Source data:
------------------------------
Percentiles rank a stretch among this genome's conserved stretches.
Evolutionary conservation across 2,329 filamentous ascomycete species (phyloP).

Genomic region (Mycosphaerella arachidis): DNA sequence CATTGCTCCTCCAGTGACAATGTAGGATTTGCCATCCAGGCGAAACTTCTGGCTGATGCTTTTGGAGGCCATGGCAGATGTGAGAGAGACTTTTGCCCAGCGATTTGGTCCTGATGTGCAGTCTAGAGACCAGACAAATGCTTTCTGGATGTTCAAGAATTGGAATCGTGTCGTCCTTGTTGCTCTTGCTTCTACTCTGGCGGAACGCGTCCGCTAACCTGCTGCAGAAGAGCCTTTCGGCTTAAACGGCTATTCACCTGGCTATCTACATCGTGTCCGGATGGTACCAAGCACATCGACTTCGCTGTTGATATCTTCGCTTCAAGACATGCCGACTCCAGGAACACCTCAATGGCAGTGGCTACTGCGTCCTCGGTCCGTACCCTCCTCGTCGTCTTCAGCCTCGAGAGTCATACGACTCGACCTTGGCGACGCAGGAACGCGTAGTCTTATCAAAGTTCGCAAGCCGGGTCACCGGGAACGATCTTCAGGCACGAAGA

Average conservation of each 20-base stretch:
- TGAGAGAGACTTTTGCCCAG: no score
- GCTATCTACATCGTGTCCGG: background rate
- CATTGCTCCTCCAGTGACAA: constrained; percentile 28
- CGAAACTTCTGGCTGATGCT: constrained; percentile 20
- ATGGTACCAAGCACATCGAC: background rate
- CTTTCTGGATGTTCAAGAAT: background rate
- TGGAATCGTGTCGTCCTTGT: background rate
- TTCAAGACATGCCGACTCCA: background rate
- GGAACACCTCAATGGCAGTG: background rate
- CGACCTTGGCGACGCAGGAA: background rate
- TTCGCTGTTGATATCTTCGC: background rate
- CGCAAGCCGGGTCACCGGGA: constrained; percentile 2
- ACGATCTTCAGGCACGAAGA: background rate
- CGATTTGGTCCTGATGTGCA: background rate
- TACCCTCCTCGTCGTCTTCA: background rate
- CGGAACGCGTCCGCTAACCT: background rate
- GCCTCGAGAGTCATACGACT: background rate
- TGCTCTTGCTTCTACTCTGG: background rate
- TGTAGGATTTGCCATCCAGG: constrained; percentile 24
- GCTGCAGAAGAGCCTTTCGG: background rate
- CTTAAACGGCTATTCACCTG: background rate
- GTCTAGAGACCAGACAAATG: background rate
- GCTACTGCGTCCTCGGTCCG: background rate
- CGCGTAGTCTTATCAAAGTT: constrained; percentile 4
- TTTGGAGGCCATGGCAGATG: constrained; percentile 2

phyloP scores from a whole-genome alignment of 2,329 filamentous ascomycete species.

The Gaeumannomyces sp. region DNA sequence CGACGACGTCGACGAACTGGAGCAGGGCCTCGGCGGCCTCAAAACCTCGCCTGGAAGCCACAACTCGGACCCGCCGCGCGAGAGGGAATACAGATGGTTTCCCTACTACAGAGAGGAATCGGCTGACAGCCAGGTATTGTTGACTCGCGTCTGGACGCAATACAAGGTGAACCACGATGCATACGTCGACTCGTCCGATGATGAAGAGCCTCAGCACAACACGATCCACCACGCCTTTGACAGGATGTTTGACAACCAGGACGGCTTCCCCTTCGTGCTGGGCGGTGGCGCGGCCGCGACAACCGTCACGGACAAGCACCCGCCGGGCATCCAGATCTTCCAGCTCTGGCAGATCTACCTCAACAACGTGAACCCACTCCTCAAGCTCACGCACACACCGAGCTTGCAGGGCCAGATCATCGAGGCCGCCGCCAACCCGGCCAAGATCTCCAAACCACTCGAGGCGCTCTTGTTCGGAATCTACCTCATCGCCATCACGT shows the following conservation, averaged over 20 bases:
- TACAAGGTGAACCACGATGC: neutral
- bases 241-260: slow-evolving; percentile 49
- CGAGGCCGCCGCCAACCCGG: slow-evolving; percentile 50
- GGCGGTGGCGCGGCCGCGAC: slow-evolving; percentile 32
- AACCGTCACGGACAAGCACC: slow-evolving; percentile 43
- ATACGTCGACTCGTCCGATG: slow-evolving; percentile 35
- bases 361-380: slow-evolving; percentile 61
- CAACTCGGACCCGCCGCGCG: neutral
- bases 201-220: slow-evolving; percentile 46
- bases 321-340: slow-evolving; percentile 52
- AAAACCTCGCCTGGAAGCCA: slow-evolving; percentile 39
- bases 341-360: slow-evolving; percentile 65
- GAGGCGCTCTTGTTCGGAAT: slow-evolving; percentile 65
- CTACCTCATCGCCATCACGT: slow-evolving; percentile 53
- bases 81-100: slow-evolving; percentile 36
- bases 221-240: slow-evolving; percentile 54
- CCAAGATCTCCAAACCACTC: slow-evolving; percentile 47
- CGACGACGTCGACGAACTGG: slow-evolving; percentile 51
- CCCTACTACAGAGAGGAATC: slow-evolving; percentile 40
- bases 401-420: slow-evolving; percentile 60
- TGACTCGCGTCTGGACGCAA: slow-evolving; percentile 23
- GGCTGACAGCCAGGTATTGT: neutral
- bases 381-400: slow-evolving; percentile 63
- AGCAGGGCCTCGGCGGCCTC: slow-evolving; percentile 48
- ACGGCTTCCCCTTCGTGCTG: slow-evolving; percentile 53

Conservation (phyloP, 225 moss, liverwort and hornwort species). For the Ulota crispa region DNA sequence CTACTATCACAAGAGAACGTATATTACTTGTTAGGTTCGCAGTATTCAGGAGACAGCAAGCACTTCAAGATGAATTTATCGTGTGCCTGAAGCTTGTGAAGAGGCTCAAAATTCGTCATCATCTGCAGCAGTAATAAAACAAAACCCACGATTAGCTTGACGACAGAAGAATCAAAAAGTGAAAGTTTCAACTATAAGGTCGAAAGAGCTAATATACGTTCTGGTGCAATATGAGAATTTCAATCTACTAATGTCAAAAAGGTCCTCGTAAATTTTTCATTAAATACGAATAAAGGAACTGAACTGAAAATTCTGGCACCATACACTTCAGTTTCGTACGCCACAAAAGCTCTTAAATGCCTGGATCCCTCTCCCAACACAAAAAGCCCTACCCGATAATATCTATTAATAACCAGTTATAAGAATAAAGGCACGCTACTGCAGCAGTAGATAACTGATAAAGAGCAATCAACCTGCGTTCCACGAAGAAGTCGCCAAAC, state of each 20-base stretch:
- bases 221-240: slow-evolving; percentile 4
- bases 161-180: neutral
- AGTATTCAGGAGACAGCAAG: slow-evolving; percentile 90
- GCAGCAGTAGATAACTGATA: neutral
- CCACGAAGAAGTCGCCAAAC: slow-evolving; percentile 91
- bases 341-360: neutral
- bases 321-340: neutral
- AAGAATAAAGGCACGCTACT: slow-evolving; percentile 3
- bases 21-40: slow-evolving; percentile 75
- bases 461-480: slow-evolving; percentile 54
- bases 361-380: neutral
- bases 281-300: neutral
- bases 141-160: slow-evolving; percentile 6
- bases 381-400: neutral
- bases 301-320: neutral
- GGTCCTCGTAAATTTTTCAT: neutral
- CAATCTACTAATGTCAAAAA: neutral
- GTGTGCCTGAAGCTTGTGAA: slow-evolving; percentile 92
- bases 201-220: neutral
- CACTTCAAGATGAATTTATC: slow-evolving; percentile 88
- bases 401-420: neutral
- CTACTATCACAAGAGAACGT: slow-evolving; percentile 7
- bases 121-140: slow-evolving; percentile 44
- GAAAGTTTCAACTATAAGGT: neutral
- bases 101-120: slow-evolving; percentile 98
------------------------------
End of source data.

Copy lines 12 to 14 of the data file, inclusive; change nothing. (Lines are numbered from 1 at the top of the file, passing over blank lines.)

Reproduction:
- TTCAAGACATGCCGACTCCA: background rate
- GGAACACCTCAATGGCAGTG: background rate
- CGACCTTGGCGACGCAGGAA: background rate